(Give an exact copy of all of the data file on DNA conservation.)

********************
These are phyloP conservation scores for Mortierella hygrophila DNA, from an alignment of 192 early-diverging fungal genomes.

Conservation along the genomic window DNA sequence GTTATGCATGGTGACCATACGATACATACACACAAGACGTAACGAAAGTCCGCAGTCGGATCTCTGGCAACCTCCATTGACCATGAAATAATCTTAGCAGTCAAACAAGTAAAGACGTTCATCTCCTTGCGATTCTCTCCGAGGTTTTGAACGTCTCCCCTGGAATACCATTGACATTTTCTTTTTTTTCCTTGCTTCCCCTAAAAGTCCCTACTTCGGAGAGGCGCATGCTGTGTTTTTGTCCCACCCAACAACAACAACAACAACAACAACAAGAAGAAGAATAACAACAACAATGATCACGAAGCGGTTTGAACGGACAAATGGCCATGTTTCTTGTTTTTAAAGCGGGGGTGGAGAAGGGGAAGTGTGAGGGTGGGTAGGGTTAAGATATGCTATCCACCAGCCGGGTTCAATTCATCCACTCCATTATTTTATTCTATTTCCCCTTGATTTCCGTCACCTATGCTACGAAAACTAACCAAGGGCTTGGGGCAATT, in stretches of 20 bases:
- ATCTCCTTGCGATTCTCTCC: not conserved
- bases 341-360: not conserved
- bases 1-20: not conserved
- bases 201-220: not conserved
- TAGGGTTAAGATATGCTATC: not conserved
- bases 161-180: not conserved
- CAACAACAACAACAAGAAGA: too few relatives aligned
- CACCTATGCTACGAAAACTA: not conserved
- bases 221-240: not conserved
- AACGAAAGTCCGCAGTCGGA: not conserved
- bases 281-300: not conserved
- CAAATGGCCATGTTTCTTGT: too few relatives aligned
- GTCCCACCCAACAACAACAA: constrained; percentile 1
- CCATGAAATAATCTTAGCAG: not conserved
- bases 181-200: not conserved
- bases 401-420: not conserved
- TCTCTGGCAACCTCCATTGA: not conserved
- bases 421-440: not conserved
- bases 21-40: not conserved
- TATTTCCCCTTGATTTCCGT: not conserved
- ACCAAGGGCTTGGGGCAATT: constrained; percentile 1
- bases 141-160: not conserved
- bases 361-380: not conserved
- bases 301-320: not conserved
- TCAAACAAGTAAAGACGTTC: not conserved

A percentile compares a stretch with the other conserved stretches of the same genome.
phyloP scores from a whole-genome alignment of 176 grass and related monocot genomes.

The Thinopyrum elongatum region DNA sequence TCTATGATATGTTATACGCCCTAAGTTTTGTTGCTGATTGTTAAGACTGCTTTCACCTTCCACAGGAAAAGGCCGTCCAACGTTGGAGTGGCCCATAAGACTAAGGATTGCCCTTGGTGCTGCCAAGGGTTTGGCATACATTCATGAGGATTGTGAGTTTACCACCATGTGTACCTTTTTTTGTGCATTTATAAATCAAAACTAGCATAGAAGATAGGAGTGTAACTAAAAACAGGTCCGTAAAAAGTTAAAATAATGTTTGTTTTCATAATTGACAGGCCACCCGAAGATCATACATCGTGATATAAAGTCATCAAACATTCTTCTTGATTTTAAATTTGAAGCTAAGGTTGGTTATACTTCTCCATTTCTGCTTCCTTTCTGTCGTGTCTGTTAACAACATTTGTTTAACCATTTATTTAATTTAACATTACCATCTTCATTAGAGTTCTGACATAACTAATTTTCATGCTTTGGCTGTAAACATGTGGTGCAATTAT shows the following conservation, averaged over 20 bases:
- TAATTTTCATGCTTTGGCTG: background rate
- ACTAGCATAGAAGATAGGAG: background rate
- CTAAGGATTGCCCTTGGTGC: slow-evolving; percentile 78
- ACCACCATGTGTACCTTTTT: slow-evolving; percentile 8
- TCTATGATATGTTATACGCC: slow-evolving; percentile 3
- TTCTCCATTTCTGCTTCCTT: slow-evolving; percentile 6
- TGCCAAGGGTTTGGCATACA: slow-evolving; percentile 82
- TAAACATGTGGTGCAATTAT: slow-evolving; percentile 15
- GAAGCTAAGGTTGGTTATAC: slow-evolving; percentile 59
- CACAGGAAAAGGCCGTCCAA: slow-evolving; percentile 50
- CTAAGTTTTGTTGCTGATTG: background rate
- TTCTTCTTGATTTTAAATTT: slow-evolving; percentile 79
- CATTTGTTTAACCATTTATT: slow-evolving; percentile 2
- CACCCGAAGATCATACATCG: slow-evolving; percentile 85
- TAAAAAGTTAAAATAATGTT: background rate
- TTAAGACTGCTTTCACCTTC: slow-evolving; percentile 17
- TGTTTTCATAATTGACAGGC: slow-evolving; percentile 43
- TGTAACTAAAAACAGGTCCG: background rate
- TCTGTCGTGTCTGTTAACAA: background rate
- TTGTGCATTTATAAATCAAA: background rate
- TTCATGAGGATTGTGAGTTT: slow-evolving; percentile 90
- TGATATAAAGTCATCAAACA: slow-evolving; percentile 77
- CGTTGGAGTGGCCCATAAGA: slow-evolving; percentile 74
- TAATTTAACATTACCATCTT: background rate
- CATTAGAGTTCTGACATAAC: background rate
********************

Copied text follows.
These are phyloP conservation scores for Mortierella hygrophila DNA, from an alignment of 192 early-diverging fungal genomes.

Conservation along the genomic window DNA sequence GTTATGCATGGTGACCATACGATACATACACACAAGACGTAACGAAAGTCCGCAGTCGGATCTCTGGCAACCTCCATTGACCATGAAATAATCTTAGCAGTCAAACAAGTAAAGACGTTCATCTCCTTGCGATTCTCTCCGAGGTTTTGAACGTCTCCCCTGGAATACCATTGACATTTTCTTTTTTTTCCTTGCTTCCCCTAAAAGTCCCTACTTCGGAGAGGCGCATGCTGTGTTTTTGTCCCACCCAACAACAACAACAACAACAACAACAAGAAGAAGAATAACAACAACAATGATCACGAAGCGGTTTGAACGGACAAATGGCCATGTTTCTTGTTTTTAAAGCGGGGGTGGAGAAGGGGAAGTGTGAGGGTGGGTAGGGTTAAGATATGCTATCCACCAGCCGGGTTCAATTCATCCACTCCATTATTTTATTCTATTTCCCCTTGATTTCCGTCACCTATGCTACGAAAACTAACCAAGGGCTTGGGGCAATT, in stretches of 20 bases:
- ATCTCCTTGCGATTCTCTCC: not conserved
- bases 341-360: not conserved
- bases 1-20: not conserved
- bases 201-220: not conserved
- TAGGGTTAAGATATGCTATC: not conserved
- bases 161-180: not conserved
- CAACAACAACAACAAGAAGA: too few relatives aligned
- CACCTATGCTACGAAAACTA: not conserved
- bases 221-240: not conserved
- AACGAAAGTCCGCAGTCGGA: not conserved
- bases 281-300: not conserved
- CAAATGGCCATGTTTCTTGT: too few relatives aligned
- GTCCCACCCAACAACAACAA: constrained; percentile 1
- CCATGAAATAATCTTAGCAG: not conserved
- bases 181-200: not conserved
- bases 401-420: not conserved
- TCTCTGGCAACCTCCATTGA: not conserved
- bases 421-440: not conserved
- bases 21-40: not conserved
- TATTTCCCCTTGATTTCCGT: not conserved
- ACCAAGGGCTTGGGGCAATT: constrained; percentile 1
- bases 141-160: not conserved
- bases 361-380: not conserved
- bases 301-320: not conserved
- TCAAACAAGTAAAGACGTTC: not conserved

A percentile compares a stretch with the other conserved stretches of the same genome.
phyloP scores from a whole-genome alignment of 176 grass and related monocot genomes.

The Thinopyrum elongatum region DNA sequence TCTATGATATGTTATACGCCCTAAGTTTTGTTGCTGATTGTTAAGACTGCTTTCACCTTCCACAGGAAAAGGCCGTCCAACGTTGGAGTGGCCCATAAGACTAAGGATTGCCCTTGGTGCTGCCAAGGGTTTGGCATACATTCATGAGGATTGTGAGTTTACCACCATGTGTACCTTTTTTTGTGCATTTATAAATCAAAACTAGCATAGAAGATAGGAGTGTAACTAAAAACAGGTCCGTAAAAAGTTAAAATAATGTTTGTTTTCATAATTGACAGGCCACCCGAAGATCATACATCGTGATATAAAGTCATCAAACATTCTTCTTGATTTTAAATTTGAAGCTAAGGTTGGTTATACTTCTCCATTTCTGCTTCCTTTCTGTCGTGTCTGTTAACAACATTTGTTTAACCATTTATTTAATTTAACATTACCATCTTCATTAGAGTTCTGACATAACTAATTTTCATGCTTTGGCTGTAAACATGTGGTGCAATTAT shows the following conservation, averaged over 20 bases:
- TAATTTTCATGCTTTGGCTG: background rate
- ACTAGCATAGAAGATAGGAG: background rate
- CTAAGGATTGCCCTTGGTGC: slow-evolving; percentile 78
- ACCACCATGTGTACCTTTTT: slow-evolving; percentile 8
- TCTATGATATGTTATACGCC: slow-evolving; percentile 3
- TTCTCCATTTCTGCTTCCTT: slow-evolving; percentile 6
- TGCCAAGGGTTTGGCATACA: slow-evolving; percentile 82
- TAAACATGTGGTGCAATTAT: slow-evolving; percentile 15
- GAAGCTAAGGTTGGTTATAC: slow-evolving; percentile 59
- CACAGGAAAAGGCCGTCCAA: slow-evolving; percentile 50
- CTAAGTTTTGTTGCTGATTG: background rate
- TTCTTCTTGATTTTAAATTT: slow-evolving; percentile 79
- CATTTGTTTAACCATTTATT: slow-evolving; percentile 2
- CACCCGAAGATCATACATCG: slow-evolving; percentile 85
- TAAAAAGTTAAAATAATGTT: background rate
- TTAAGACTGCTTTCACCTTC: slow-evolving; percentile 17
- TGTTTTCATAATTGACAGGC: slow-evolving; percentile 43
- TGTAACTAAAAACAGGTCCG: background rate
- TCTGTCGTGTCTGTTAACAA: background rate
- TTGTGCATTTATAAATCAAA: background rate
- TTCATGAGGATTGTGAGTTT: slow-evolving; percentile 90
- TGATATAAAGTCATCAAACA: slow-evolving; percentile 77
- CGTTGGAGTGGCCCATAAGA: slow-evolving; percentile 74
- TAATTTAACATTACCATCTT: background rate
- CATTAGAGTTCTGACATAAC: background rate